I was recently questioned by a colleague who was surprised to learn after all the talk about mobile apps and smartphones, that Google doesn’t have a richer library of apps. By that, I mean Google lacks many native apps for platforms like iOS, Blackberry, Windows Phone, and yes, Android.
This is the heart of the industry-wide “apps vs. mobile web” debate. Apple wants an app-centric world because it gets 30 percent of app sales. It also wants the functionality endemic to native apps in order to maintain the quality standard that sells iPhones.
Google on the other hand wants a mobile Web-centric world because, put simply, that’s where search happens. Conversely, think of the lessened need for search while you are within narrowly-defined sets of content and functionality, otherwise known as apps.
But there are still user expectations for app-based home screen navigation, which Google doesn't want to forgo on Android handsets. Here’s where web apps come in. Think of them as glorified bookmarks: websites masquerading as apps on smartphone homescreens throughout the land.
Wild Wild Web
Many believe apps vs. mobile web isn’t really a debate because the right answer is “both”. That’s slightly Utopian as the real world contains resource constraints for mobile product developers who must decide, if not which platform to develop for – at least which one to develop first.
Though comScore puts app and mobile web use at parity, there has been much greater attention and resources devoted to mobile app development. For developers, there’s greater functionality in smartphone SDKs, and for users it’s a warm & fuzzy environment (i.e. app stores), to discover apps.
Compare that to the mobile web which is reminiscent of the wild west that was the early desktop web. Content is under-optimized and hard to get to. Mobile website developer Duda mobile measures 1.25 percent of websites to be optimized for mobile. Google says 21 percent of its advertisers have optimized sites.
In addition to lack of content, another gating factor for users is the search process within the mobile browser. Rather than lots of finger tapping to search a mobile web that is under-optimized, many smartphone users – especially on iOS – have opted for the decidedly more user-friendly app route.
But this will turn around: though apps aren't going anywhere, we’ll see more growth in development of mobile websites over the coming years. In the past few weeks alone, we've seen this from OpenTable, Wine.com, and of course Google has long relied on web apps over native.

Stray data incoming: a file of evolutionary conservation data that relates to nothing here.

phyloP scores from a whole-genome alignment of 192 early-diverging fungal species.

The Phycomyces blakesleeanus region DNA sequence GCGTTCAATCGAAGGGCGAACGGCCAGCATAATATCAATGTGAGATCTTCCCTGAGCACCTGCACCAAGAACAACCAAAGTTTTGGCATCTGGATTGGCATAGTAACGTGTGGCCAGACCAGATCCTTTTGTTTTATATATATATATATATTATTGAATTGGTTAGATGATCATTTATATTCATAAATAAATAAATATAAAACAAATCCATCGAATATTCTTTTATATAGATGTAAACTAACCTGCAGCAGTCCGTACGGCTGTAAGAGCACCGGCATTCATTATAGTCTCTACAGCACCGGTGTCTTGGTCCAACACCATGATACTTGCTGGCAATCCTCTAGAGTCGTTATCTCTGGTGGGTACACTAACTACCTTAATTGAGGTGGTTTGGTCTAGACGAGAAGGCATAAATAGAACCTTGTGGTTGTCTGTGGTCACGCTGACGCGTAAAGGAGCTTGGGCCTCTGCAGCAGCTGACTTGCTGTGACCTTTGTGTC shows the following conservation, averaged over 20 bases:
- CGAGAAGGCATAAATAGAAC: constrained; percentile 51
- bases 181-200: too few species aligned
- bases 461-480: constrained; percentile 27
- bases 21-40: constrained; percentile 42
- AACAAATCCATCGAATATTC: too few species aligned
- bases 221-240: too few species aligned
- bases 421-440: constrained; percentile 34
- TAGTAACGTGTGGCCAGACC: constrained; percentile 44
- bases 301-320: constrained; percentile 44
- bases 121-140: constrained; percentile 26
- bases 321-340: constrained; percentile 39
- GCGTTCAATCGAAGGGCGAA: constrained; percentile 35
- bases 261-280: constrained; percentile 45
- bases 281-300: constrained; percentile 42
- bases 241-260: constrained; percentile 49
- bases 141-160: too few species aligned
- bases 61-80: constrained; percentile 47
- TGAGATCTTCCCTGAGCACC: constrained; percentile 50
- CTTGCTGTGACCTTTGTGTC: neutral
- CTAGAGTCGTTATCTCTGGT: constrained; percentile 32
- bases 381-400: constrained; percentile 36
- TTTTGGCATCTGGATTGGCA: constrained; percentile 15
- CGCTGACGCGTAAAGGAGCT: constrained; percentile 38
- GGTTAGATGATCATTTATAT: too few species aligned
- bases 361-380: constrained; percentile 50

Having less to do with which tech heavyweight is backing the standard, the shift to web apps is more a function of economics. It’s cheaper for developers to build and maintain a mobile website than an app; and you're available to any phone with a mobile browser, rather than the fragmented OS scene.
Of course there are quality advantages with native apps, but HTML5 provides app-like functionality for mobile sites. That of course will be difficult for things like high end games or apps that need more direct access to the graphics chip and processor. But for many apps, it's sufficient.
But what about discovery? The challenge of finding websites, compared to app store search, is one of their biggest stumbling blocks as mentioned. But this will ease up with the combination of more intuitive search like voice and visual (i.e. Siri), and a mobile web that isn’t so daunting.
GoMo, Young Man
It’s no surprise that the company taking the biggest steps to solve some of these problems is Google. One of its biggest mobile initiatives of late is to support mobile websites that are optimized for the mobile browser (rather than being a scaled down version of the full desktop site).
This started in September when Google announced that it will bring mobile website optimization (or lack thereof) into its ranking factors for mobile search quality score. This of course applies to its mobile search algorithm only (doesn't affect desktop).
In other words, any site that wants to rank higher in Google mobile search – a growing source of engaged, local, and commercially geared traffic – has to get itself in order. Besides being de-ranked, there’s other evidence that lost business results from un-optimized mobile sites.
Joining this effort is the recently launched "GoMo" campaign. This is an online educational resource for businesses to optimize their sites. It includes a list of endorsed vendors and even a simulator (“gomometer”) to see how your current site looks on mobile.
Though an un-optimized experience reflects more on the site itself than on Google, the search giant is in a game of “help us help you”. Together, both entities win by way of more traffic and search volume. The latter slowly happens through the reinforcement of the quality of the mobile web.
As this propagates, more mobile sites will be built, necessitating someone to index and make sense of it all… Guess who? But there could be even more on the line here for Google than where it previously hung its hat. 65% online search market share is eclipsed in mobile...where it owns 95% of search.